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French Government and Privacy Authority Provide Guidance for Employers Preparing for the Risk of a Coronavirus Epidemic

As the coronavirus and the illness it causes, COVID-19, continue to spread, employers in France are taking into account the risk of an epidemic caused by the increase in the number of people who may become affected, both in France and abroad.

To this end, employers may want to limit their employees’ travel, consider teleworking arrangements, plan for employee sick leave, and anticipate the concerns of employees and their representatives. They also need to take into consideration the recommendations of the supervisory authority regarding the privacy of employees’ personal data.

On February 28, 2020, France’s Ministries of Health and Labour published a series of questions and answers to assist companies and employees concerned about workplace issues due to COVID-19. These questions and answers were then updated on March 9, 2020. Similarly, on March 6, 2020, the French Supervisory Authority (CNIL) provided its own recommendations concerning specific aspects of privacy law (see question 5 below).

Question 1. How can employers secure employee travel?

As part of their safety obligation to employees (Article L. 4121-1 of the Labour Code), employers must limit their employees’ business trips to areas considered to be at risk.

The government first issued a list of at-risk areas, which was then removed in the March 9, 2020, version of the Q&A due to the virus’s spread throughout the world and in France.

For employees identified as being at risk, the government recommends that protective measures be put in place, including teleworking, the use of paid leave or the reduction of working time (réduction du temps de travail (RTT)) at the employer’s initiative, or the limitation of meetings at which employees are not required to attend during the 14-day protection period.

Question 2. How can employers organize telework?

In order to limit the risks of contamination between employees, the government recommends the use of telework when the nature of the employees’ activity allows it.

Indeed, the risk of an epidemic may justify the use of telework without the employee’s consent (Article L. 1222-11 of the Labour Code). While the government indicates that no particular formalism is necessary, it would nevertheless seem appropriate to bring the terms and conditions for telework to the attention of the employees concerned, and in particular to inform them of the duration of this exceptional situation and, where appropriate, the arrangements under which they will be informed of the renewal or the reduction of this measure.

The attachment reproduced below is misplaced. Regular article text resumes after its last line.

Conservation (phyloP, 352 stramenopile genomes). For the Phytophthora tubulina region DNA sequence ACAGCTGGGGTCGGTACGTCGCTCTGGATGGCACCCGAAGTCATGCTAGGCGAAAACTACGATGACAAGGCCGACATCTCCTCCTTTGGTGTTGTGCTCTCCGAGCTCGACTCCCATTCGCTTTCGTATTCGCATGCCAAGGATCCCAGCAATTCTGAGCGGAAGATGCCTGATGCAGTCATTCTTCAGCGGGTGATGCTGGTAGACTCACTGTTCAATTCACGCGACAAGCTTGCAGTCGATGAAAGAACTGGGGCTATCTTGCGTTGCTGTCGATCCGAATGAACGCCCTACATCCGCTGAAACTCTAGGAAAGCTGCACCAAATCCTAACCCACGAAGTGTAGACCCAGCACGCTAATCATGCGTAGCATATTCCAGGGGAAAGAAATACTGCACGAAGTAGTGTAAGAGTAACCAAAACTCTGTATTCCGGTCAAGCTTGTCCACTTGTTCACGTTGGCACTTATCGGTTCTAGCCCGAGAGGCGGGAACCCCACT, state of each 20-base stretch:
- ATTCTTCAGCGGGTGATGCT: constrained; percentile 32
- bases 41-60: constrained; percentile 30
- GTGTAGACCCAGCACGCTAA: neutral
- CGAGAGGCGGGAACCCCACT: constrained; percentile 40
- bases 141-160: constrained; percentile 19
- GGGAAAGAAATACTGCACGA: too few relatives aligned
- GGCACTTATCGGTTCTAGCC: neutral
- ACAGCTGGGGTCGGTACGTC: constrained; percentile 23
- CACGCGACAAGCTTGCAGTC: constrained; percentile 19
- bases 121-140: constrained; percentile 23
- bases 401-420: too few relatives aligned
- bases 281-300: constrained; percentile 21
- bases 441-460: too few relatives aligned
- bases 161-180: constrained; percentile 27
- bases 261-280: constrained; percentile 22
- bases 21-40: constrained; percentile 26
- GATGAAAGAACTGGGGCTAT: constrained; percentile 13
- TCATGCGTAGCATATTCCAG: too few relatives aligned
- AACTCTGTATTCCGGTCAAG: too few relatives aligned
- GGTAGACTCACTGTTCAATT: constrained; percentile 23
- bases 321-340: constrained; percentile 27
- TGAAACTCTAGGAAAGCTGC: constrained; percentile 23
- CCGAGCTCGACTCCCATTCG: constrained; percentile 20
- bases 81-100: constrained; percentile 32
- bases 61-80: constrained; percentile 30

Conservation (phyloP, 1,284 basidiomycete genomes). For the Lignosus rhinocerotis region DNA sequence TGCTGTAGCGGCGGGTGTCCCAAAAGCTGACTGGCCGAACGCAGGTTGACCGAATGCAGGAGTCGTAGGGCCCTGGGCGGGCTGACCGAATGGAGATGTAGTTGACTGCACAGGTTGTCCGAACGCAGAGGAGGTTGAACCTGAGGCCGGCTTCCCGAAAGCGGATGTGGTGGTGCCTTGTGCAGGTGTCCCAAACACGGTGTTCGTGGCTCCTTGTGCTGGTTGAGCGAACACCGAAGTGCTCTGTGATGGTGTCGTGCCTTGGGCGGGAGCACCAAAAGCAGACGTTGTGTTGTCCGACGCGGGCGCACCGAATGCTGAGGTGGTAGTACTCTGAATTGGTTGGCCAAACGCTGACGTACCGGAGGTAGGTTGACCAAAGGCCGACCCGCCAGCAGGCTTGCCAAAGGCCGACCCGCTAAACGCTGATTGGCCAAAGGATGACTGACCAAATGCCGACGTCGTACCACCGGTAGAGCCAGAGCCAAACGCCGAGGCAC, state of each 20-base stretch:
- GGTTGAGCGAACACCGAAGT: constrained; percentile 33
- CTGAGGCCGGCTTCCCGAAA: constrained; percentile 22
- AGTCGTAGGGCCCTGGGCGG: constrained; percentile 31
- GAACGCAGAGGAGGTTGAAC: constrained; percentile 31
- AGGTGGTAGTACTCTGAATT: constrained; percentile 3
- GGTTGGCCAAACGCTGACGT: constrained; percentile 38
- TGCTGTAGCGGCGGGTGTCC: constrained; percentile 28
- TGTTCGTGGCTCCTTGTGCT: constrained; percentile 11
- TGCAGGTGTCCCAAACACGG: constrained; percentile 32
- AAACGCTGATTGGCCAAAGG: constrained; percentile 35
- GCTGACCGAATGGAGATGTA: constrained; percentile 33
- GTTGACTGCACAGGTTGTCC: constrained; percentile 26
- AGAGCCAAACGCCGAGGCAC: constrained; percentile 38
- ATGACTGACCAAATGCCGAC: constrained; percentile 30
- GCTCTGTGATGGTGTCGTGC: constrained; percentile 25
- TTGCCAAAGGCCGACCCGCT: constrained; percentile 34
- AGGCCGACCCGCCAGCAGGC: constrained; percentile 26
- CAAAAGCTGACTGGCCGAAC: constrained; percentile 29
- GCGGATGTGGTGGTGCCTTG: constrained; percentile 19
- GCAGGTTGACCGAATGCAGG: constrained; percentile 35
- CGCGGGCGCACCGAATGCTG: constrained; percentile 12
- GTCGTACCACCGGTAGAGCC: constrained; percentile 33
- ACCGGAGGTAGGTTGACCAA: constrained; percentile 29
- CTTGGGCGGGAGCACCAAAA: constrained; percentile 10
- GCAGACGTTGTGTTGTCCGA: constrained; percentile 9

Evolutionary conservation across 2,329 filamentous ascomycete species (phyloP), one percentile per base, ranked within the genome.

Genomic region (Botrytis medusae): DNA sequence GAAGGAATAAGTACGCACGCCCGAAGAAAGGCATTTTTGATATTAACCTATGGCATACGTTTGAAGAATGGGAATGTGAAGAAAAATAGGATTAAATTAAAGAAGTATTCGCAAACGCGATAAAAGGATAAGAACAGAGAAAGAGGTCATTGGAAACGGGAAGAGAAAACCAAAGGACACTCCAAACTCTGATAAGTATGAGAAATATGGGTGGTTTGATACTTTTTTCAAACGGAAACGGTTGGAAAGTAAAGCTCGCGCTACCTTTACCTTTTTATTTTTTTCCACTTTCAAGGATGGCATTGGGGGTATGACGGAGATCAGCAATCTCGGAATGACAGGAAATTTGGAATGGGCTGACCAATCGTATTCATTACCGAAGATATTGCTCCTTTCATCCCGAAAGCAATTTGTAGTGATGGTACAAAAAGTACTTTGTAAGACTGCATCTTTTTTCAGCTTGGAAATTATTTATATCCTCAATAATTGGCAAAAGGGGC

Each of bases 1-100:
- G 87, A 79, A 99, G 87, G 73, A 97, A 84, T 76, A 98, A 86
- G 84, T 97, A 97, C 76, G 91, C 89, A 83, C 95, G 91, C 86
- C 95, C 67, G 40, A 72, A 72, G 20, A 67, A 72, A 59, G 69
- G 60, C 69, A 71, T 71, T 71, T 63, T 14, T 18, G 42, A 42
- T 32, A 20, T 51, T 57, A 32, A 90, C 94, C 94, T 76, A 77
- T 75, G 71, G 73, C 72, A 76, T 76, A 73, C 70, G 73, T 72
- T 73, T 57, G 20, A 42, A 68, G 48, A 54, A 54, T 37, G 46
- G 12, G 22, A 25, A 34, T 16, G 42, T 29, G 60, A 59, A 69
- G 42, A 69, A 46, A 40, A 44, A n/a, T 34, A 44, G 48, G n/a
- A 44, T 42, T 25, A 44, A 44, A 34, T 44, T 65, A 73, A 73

Question 3. How are social security benefits and employers’ complementary payments ensured?

When telework is not possible, it is up to the employer to let the employee work on his or her premises.

If an employee is likely to be a carrier of the virus, he or she may consult a doctor authorized by the Regional Health Agency who may prescribe sick leave corresponding to the recommended isolation period of 14 days. Where a child of an employee has been confined, the employer may ask the Social Security services to grant leave to one of the parents for the duration of their child’s confinement. Pursuant to Decree n° 2020-73 of January 31, 2020, and Decree n° 2020-193 of March 4, 2020, the employee is not subject to any waiting period, whether in terms of daily social security benefits or the employer’s complementary payment.

In the absence of sick leave, it is possible to grant an activity exemption to the employee, who then remains remunerated during this period.

Question 4. How can the concerns of employees and their representatives be handled?

The government’s guidance indicates that the risk of an epidemic could justify the transition of companies to partial activity—for example, if employees essential to the continuity of the company are infected by the virus or if the government puts in place measures to restrict travel.